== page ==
How to Use JavaScript's Object.values() Function

Aug 31, 2021

Object.values() is like Object.keys(), except it returns an array containing all the object's values, instead of the object's keys.

const obj = { name: 'MasteringJS', location: 'Florida' };
Object.values(obj); // ['MasteringJS', 'Florida']

Why convert an object to an array of values? So you can iterate through the object's own values easily. For example, you can iterate through the object using forEach().

const obj = {
  name: 'Jean-Luc Picard',
  rank: 'Captain'

// Prints "Jean-Luc Picard" followed by "Captain"
Object.values(obj).forEach(val => {

Only Own Properties

Object.values() skips inherited properties - properties that are only defined on the object's prototype. This is typically the correct behavior for POJOs, because you typically don't want Object.values() to include the toString() function.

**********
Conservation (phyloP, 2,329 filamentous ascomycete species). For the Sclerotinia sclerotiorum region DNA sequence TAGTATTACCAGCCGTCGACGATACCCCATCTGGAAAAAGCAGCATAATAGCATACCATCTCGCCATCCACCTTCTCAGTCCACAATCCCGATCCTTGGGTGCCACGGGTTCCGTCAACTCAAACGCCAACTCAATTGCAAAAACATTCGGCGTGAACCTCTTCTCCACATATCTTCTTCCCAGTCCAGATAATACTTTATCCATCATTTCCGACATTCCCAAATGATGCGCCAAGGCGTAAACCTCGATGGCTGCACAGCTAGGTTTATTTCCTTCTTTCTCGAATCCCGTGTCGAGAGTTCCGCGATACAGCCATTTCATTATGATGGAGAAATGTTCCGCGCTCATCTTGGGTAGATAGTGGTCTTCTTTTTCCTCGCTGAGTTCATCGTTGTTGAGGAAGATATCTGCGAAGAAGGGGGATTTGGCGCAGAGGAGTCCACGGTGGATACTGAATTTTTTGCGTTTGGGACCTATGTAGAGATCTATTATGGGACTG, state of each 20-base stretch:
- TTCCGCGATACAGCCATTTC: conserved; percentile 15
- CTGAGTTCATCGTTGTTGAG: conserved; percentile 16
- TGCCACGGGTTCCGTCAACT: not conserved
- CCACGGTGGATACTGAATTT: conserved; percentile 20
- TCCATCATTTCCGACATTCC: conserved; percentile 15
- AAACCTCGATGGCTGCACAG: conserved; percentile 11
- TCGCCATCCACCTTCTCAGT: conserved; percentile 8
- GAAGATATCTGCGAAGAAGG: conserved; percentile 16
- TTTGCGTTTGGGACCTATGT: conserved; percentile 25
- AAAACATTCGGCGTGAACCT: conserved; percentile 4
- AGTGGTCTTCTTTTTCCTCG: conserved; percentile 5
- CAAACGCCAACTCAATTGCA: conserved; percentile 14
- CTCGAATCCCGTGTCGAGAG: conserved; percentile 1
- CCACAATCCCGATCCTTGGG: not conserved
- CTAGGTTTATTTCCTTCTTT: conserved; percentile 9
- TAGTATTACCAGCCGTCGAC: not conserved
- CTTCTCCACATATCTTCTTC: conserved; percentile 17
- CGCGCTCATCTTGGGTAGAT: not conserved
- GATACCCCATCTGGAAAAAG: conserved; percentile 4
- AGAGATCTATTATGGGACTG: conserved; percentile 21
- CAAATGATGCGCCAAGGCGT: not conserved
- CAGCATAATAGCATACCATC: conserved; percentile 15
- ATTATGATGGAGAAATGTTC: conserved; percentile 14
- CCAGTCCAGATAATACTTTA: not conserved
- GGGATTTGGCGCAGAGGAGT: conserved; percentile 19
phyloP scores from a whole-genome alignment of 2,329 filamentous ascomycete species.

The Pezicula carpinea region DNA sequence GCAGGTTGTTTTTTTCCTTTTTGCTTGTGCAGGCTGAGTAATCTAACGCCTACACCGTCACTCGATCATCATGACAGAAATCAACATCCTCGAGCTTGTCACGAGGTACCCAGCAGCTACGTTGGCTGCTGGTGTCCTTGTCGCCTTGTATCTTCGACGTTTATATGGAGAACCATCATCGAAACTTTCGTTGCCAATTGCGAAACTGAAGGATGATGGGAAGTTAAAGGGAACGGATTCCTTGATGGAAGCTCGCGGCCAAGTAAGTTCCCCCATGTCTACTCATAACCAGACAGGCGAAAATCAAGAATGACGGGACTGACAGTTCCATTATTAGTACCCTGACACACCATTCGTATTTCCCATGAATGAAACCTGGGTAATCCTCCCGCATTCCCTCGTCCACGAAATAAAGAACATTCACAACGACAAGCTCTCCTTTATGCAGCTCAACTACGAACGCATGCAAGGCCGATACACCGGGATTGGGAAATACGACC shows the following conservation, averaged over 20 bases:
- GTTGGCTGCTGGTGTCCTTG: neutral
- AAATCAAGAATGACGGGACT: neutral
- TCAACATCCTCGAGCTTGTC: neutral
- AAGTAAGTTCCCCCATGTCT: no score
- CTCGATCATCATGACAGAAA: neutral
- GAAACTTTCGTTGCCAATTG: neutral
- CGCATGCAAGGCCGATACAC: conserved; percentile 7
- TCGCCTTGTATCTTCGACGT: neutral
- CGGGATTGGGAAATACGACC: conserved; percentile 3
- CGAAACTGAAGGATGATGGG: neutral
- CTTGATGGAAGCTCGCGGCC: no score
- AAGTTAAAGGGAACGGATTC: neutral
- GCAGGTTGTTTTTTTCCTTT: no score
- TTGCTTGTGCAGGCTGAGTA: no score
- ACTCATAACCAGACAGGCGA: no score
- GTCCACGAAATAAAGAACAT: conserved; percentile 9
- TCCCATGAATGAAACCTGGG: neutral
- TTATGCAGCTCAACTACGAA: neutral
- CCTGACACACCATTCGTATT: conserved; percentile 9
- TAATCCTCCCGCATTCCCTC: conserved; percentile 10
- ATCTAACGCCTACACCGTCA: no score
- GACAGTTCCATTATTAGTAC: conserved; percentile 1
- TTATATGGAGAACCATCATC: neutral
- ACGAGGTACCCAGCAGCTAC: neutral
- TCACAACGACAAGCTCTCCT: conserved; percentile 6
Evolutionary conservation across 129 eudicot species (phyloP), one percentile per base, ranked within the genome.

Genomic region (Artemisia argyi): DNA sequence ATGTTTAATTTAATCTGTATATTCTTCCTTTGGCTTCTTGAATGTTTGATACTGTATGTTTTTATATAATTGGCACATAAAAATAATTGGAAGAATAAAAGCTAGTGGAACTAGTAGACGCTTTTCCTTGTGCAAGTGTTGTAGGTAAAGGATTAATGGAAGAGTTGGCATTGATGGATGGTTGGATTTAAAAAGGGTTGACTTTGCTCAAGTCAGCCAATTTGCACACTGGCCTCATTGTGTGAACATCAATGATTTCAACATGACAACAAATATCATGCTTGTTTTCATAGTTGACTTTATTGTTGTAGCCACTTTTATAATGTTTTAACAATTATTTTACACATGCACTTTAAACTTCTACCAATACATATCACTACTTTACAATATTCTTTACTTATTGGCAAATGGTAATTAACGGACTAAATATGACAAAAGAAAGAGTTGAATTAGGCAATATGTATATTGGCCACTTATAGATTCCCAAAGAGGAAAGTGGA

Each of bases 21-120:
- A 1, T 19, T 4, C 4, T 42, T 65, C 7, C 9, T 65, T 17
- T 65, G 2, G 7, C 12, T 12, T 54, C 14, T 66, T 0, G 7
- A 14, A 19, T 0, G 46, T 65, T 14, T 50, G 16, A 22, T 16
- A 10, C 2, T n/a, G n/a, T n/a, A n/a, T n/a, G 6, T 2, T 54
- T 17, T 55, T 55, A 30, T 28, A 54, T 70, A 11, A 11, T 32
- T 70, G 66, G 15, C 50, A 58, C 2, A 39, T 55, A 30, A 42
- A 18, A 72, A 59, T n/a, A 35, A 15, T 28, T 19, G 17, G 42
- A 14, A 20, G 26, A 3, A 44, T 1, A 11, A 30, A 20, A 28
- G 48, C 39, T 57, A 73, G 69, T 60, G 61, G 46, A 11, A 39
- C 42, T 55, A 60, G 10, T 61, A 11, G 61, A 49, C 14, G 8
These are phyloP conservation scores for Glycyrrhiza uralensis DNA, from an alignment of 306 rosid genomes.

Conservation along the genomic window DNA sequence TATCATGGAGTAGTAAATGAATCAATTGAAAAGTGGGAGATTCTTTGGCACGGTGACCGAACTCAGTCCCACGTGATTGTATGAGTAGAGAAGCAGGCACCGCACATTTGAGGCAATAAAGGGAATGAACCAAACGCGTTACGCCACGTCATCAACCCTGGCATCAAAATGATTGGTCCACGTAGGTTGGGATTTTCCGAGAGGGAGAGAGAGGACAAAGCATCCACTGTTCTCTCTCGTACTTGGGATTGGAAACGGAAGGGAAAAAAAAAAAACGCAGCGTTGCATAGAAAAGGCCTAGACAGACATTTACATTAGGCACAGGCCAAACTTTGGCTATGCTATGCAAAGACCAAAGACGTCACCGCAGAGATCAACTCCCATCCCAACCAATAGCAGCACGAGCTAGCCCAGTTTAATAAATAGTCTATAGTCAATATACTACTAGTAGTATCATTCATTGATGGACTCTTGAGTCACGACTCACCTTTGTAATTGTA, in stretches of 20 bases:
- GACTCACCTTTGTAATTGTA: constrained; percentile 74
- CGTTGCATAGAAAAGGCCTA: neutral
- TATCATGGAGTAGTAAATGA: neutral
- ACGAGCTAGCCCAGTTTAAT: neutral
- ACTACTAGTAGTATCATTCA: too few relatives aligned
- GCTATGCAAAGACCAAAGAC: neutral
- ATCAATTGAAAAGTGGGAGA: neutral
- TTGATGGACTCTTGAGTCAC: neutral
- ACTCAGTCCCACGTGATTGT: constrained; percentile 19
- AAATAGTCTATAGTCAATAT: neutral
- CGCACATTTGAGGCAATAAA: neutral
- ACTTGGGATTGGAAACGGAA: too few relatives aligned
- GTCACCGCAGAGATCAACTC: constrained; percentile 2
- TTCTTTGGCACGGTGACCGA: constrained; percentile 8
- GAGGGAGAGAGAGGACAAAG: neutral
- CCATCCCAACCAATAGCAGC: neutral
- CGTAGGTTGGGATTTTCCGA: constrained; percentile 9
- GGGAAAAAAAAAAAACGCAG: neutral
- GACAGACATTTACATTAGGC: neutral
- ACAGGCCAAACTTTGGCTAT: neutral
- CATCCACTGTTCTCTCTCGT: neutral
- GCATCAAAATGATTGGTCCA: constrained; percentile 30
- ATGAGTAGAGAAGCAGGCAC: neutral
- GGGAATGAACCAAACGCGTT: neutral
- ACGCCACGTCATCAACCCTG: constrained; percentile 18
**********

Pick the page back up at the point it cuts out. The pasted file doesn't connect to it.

But you may run into trouble if you're using Object.values() on a class. In the below example, Object.values() does not return the value of the className property, because className is a getter on the class's prototype, not an own property of user.

class User {
  get className() {
    return 'User';

  constructor(name) { = name;

const user = new User('Jean-Luc Picard');
Object.keys(user); // ['Jean-Luc Picard'], no 'User'!


Object.values() will only return the values of properties that are enumerable.

const obj = {
  name: 'Jean-Luc Picard',
  age: 59
Object.defineProperty(obj, 'hidden', {
  enumerable: false,
  value: true
obj.hidden // true
Object.values(obj); // ['Jean-Luc Picard', 59]

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